In recent years The African continent has witnessed ever growing interest in mining exploration by players small and big seeking to find new resources to feed the ever growing needs of developing and developed nations throughout the world.
Much of this need is now emanating from China, and thus not surprisingly is the presence of chinese companies and investors trawling through Africa in search of new resources.
Yet with all the interest shown in exploring and extracting minerals in the continent, there is a great chasm between the mining activities taken place in Africa and the subsequent beneficiation near the resource being extracted. Put differently downstream beneficiation is not taking place in any measurable and impactful manner to the benefit of the respective countries and their people.
Granted, much of down stream beneficiation is not possible in the main due to lack of infrastructure, industrial manufacturing backbone, lack of human resource, and of course scale of economy.
However notwithstanding the above, it is obvious that African countries and their govrenments are awakening to the fact that their natural resources are and can be brought to attain greater economic benefits, provided that local value adding is brought to bear.
How this is going to be achieved is unclear, but indications are that either additional tax on exporting minerals in their primary form will be introduced, and such taxes would be mitigated against value adding process and products derived.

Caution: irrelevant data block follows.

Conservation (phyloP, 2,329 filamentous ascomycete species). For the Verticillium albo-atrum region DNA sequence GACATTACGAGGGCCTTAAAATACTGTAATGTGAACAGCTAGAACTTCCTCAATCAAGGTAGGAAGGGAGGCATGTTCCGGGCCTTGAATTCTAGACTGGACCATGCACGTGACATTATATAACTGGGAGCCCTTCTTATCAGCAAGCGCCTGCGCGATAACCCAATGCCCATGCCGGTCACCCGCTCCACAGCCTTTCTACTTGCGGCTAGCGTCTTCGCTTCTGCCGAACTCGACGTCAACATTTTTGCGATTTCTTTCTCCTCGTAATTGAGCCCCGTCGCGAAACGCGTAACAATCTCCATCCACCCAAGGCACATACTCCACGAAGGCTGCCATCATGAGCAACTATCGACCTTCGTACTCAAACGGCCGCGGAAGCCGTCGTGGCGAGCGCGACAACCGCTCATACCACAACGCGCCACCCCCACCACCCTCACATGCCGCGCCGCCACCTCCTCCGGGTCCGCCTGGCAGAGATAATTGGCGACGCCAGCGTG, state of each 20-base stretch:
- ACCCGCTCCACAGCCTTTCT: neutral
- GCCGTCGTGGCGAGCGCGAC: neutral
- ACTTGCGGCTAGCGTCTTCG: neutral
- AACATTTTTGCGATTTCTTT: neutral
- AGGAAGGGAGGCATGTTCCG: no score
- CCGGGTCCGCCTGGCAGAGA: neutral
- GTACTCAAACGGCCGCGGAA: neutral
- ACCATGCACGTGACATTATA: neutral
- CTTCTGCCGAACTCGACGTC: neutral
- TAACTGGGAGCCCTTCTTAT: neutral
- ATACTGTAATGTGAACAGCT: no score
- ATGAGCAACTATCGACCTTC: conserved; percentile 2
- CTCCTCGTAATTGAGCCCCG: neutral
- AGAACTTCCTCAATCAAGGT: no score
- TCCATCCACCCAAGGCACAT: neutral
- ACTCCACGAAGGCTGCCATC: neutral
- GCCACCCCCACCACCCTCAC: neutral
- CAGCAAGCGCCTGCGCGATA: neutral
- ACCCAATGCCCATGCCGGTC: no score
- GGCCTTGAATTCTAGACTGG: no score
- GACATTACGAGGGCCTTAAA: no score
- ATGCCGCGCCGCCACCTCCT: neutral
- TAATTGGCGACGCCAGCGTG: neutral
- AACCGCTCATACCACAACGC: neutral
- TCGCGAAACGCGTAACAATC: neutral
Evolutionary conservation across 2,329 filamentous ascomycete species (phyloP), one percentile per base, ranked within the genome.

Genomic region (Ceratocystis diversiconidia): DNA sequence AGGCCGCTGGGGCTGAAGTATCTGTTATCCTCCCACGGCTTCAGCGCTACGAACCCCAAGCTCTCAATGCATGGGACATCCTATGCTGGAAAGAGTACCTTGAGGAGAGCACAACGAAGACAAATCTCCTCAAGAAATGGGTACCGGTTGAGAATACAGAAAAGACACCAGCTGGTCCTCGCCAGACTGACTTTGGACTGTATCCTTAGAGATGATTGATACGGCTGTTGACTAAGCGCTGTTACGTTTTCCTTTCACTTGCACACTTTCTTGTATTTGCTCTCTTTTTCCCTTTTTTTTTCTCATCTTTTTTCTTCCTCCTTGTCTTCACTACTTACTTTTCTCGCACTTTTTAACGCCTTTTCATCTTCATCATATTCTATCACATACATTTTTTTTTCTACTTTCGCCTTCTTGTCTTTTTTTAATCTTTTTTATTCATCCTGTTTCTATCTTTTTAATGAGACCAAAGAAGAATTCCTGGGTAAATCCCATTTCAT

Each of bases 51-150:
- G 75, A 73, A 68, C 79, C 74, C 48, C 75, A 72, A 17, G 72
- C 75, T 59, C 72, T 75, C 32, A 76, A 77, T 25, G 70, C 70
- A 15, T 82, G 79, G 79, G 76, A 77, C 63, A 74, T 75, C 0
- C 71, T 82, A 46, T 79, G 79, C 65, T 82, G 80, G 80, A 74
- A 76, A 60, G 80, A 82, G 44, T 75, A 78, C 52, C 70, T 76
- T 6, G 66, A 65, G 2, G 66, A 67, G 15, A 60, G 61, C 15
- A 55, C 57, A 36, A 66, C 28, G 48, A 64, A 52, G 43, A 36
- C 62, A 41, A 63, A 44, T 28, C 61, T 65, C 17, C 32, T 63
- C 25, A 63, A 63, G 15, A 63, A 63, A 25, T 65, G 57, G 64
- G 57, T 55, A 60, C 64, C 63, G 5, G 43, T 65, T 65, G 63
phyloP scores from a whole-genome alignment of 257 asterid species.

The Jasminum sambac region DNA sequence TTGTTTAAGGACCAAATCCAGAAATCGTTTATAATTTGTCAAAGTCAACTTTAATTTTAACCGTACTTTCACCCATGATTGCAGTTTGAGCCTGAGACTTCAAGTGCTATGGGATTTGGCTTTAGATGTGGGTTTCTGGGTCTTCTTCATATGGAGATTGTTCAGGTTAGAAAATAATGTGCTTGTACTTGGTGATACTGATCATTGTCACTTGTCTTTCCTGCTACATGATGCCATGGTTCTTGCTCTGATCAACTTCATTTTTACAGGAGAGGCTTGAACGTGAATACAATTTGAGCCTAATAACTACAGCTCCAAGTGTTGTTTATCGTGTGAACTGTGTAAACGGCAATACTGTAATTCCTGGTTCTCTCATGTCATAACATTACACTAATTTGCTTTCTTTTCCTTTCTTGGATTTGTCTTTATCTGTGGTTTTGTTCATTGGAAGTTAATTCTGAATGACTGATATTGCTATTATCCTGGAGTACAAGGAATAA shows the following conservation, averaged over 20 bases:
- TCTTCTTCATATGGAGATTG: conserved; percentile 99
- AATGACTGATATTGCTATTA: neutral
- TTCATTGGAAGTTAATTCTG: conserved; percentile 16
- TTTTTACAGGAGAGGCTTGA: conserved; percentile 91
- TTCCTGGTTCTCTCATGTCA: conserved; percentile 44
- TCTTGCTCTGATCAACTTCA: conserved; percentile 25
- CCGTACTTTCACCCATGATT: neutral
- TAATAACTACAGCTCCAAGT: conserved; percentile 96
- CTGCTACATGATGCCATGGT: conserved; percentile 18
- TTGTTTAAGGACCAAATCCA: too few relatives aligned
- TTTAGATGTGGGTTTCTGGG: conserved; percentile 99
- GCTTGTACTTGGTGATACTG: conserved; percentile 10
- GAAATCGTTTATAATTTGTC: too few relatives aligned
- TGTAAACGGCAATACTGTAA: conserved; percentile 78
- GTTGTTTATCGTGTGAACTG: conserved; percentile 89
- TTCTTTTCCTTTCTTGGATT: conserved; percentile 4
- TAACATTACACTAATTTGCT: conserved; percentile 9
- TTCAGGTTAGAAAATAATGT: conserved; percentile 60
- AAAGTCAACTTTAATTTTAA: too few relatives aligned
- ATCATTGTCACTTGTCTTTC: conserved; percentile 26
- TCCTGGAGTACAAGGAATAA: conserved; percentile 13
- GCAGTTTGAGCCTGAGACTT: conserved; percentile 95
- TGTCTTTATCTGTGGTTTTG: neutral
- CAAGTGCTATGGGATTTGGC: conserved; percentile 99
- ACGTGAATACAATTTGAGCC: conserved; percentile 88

One has to review the proposed mineral beneficiation by the SA government to realise that a similar drive will eventually be speading throughout Africa, that to engage in a certain level of mineral beneficiation is going to become strategically prudent when one wants to engage in mining exploration and production.
It would not be unthinkable to see in the near future major corporates, mining house, foreign para-statals etc.
offering a “package deal” incorporating beneficiation activities in order to achive competitive position when bidding for a mining license.
Viewing recent commitments made by some major mining houses in return for extrating iron ore, which include roads railways, energy generation as well as other major infrastructural developments, one realises that African countries are demanding and expecting a far more equitable sharing of the benefits of their resources.
Enter mineral beatification.This is a quite widely diversified concept, i.e it is not “one size fits all”. For example Botswana and South Africa are world leaders in the mining of diamonds, but both have next to insignificant jewelry industry. This would be and evidently is on the respective government minds as one of the ultimate paths to beneficiation, yet it is countries like India, China and other asian coutries who do most of the benefaction due to some strong competitive advantages.
It is unlikely that maxial mineral beneficiation will take place in many of the African countries simply because the manufacturing industry that would use the minerals/materials is present at that geography and is unlikely to be established there in the future.
What is possible is a measure of beneficiation that can substantially improve the the exporting value of raw materials and can smooth some of the volatility of commodity price cyclicality.